- Identified Casualties:
Kantara War Memorial Cemetery, in which the memorial stands, is situated at Kantara East on the eastern side of the Suez Canal, 160 kilometres north-east of Cairo and 50 kilometres south of Port Said.
Access to the cemetery is via vehicular or small passenger ferry from Kantara West. Kantara East is 30 kilometres north of Ismailia on the main Ismailia-Port Said road, and the cemetery will be found 3 kilometres by road from the ferry on the northern outskirts of the village.
It is now possible to access the Cemetery crossing the Suez Canal Bridge. Once on the Sinai side of the bridge follow (north) the signs for Kantara. The Cemetery is located on the right side of the road (within 70 metres) as you enter the town of Kantara.
Visitors are advised to consult the Foreign Commonwealth Office travel advice before considering a visit to the region due to the current unrest. For up-to-date information visit www.gov.uk/foreign-travel-advice
Saturday to Thursday: 7.00am to 2.30pm.
Wheelchair access to the cemetery is possible via the main entrance of the cemetery. For further information and enquiries please contact firstname.lastname@example.org
In the early part of the First World War, Kantara was an important point in the defence of Suez against Turkish attacks and marked the starting point of the new railway east towards Sinai and Palestine, begun in January 1916. Kantara developed into a major base and hospital centre and remained active until late 1920.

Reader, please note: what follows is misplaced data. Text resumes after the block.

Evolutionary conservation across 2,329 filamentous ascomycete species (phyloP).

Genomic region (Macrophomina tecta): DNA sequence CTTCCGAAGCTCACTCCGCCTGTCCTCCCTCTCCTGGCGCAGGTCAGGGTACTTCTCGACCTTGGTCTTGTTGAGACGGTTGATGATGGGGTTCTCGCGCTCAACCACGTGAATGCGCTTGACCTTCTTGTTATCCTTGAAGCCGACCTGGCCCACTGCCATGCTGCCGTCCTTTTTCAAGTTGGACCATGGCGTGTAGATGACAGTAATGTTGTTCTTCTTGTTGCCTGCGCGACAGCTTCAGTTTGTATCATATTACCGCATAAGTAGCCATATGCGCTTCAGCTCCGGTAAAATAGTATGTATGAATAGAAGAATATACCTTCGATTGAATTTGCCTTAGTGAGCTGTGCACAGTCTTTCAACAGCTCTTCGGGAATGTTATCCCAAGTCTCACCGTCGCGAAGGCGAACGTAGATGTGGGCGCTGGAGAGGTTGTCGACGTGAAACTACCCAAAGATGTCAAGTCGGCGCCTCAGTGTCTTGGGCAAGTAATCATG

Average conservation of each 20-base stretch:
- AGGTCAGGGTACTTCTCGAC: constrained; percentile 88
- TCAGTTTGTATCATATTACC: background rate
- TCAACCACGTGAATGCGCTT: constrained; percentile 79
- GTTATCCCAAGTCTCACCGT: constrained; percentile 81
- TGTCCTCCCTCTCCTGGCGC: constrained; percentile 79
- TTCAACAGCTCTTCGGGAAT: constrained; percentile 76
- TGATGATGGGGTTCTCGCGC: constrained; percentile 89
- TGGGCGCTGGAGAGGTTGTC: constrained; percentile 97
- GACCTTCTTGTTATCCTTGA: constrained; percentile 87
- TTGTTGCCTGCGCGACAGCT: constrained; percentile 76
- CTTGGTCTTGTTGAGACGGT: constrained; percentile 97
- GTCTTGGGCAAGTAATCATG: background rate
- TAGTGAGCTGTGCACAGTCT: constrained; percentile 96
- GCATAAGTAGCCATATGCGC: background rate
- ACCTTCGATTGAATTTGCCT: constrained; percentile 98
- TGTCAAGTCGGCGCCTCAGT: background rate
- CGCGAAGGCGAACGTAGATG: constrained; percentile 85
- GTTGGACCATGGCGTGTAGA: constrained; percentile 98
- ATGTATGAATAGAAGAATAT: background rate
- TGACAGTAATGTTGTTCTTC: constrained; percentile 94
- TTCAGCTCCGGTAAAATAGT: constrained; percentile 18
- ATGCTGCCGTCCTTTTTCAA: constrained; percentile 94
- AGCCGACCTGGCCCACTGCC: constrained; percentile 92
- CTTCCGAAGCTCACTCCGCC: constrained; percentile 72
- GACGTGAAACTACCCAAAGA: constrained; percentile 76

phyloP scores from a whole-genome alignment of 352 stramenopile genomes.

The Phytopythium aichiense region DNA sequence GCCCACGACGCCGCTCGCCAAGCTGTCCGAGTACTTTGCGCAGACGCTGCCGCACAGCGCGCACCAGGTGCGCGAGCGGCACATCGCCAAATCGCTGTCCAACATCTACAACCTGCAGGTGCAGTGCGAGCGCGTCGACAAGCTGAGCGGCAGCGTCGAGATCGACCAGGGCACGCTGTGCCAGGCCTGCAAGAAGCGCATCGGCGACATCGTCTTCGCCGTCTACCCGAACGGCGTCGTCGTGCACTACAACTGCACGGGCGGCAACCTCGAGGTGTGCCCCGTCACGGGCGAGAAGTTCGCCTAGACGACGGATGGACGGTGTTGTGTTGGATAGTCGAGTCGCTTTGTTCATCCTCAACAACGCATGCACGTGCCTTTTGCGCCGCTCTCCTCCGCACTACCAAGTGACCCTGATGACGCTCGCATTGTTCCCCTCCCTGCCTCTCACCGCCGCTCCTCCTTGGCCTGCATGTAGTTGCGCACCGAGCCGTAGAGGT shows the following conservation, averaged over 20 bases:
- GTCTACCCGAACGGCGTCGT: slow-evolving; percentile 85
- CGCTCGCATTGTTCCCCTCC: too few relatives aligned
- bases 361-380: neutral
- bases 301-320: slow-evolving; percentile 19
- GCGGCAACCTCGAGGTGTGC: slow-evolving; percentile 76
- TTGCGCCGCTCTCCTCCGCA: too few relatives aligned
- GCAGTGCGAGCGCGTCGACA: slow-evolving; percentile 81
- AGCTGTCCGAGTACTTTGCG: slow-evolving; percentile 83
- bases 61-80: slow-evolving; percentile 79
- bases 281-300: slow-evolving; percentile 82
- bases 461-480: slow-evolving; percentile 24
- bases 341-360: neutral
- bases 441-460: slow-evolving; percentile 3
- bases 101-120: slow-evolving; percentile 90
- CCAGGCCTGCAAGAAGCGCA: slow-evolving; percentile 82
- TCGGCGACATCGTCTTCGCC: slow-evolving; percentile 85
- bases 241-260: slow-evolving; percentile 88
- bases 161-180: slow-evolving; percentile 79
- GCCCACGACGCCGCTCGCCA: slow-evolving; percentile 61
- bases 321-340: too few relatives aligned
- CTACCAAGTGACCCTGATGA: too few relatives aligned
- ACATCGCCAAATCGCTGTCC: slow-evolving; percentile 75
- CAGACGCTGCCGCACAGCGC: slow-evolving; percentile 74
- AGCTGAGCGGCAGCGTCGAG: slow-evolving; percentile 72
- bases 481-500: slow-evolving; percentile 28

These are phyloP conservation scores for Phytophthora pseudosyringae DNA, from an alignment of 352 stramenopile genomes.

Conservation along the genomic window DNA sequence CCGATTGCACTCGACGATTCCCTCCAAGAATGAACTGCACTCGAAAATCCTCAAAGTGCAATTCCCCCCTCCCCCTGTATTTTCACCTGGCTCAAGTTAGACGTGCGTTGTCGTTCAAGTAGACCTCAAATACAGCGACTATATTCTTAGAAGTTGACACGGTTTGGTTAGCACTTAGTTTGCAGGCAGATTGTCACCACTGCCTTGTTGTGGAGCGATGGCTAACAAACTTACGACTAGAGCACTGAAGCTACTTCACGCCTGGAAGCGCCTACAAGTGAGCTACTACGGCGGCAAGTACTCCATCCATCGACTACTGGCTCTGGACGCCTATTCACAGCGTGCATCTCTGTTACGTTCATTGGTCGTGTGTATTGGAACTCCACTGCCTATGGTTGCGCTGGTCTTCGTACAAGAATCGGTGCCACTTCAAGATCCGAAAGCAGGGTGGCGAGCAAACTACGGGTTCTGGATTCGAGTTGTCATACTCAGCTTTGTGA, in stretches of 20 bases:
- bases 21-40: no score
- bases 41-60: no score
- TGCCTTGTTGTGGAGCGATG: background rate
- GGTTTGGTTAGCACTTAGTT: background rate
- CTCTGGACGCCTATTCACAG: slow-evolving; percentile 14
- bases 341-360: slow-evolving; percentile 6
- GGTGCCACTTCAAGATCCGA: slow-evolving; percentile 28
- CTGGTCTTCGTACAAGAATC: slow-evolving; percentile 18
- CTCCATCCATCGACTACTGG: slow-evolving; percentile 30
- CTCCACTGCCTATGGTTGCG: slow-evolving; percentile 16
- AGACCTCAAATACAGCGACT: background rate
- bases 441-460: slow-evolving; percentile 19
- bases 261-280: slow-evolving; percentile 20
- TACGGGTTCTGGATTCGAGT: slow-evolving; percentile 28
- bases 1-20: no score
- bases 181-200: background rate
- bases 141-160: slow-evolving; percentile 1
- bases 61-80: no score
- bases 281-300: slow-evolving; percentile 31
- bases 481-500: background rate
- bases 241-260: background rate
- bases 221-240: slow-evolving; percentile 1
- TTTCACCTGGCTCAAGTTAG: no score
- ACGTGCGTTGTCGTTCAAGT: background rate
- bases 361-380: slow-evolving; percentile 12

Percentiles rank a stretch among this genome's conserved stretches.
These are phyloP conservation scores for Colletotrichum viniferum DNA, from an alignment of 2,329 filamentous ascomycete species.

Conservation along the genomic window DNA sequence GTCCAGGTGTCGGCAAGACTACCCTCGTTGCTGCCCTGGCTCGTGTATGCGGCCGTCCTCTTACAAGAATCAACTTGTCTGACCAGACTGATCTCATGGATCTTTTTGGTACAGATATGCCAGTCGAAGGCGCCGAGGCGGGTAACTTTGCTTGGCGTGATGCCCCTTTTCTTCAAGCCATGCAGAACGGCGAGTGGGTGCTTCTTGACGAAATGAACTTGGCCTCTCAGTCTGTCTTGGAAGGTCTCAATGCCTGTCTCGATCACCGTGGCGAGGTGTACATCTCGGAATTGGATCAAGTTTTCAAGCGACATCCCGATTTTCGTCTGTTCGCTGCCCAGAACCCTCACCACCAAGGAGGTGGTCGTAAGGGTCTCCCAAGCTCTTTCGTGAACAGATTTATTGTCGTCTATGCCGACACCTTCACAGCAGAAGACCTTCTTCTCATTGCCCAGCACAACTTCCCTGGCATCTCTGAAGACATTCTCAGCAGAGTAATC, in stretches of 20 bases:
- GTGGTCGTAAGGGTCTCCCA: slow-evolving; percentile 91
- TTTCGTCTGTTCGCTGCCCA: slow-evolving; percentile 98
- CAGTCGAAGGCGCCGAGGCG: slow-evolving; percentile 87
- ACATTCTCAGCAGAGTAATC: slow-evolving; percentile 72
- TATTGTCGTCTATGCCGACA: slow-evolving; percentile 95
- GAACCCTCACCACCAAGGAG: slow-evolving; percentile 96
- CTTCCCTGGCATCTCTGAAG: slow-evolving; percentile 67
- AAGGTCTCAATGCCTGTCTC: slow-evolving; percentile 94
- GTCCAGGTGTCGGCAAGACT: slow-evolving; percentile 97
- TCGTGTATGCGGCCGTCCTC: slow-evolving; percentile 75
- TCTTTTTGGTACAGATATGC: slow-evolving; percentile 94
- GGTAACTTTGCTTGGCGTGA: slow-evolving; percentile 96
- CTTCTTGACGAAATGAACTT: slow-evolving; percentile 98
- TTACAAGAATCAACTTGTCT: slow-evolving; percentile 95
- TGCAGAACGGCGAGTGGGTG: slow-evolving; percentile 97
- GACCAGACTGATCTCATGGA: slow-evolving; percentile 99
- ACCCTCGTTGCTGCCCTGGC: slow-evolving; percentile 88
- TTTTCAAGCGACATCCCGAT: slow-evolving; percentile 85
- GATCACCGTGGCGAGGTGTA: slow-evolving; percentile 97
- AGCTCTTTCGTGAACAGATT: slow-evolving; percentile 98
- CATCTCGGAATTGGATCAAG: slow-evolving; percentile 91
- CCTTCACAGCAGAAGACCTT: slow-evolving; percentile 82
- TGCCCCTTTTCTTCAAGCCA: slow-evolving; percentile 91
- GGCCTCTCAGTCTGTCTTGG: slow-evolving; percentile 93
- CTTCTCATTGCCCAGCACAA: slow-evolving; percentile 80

The Second World War again saw Kantara as a hospital centre. No 1 General Hospital was there from July 1941 to December 1945 and two others, Nos 41 and 92, were there in turn for varying periods. One of the major allied medical units in the area, No 8 Polish General Hospital, adjoined the war cemetery.
The KANTARA MEMORIAL is located near the entrance to Kantara War Memorial cemetery and bears the names of 16 New Zealand servicemen of the First World War who died in actions at Rumani and Rafa, and who have no known grave.
KANTARA WAR MEMORIAL CEMETERY now contains 1,562 Commonwealth burials of the First World War and 110 from the Second World War. There are also 341 war graves of other nationalities in the cemetery, many of them made from the Polish hospital and concentrated in a distinct Polish extension.
In 1961, nearby Kantara Indian Cemetery became inaccessible and it was decided that the 283 First World War servicemen buried there should instead be commemorated at Kantara War Memorial Cemetery. Panels bearing the names of the dead were affixed to the wall of the cemetery behind the Stone of Remembrance, forming the KANTARA INDIAN CEMETERY MEMORIAL.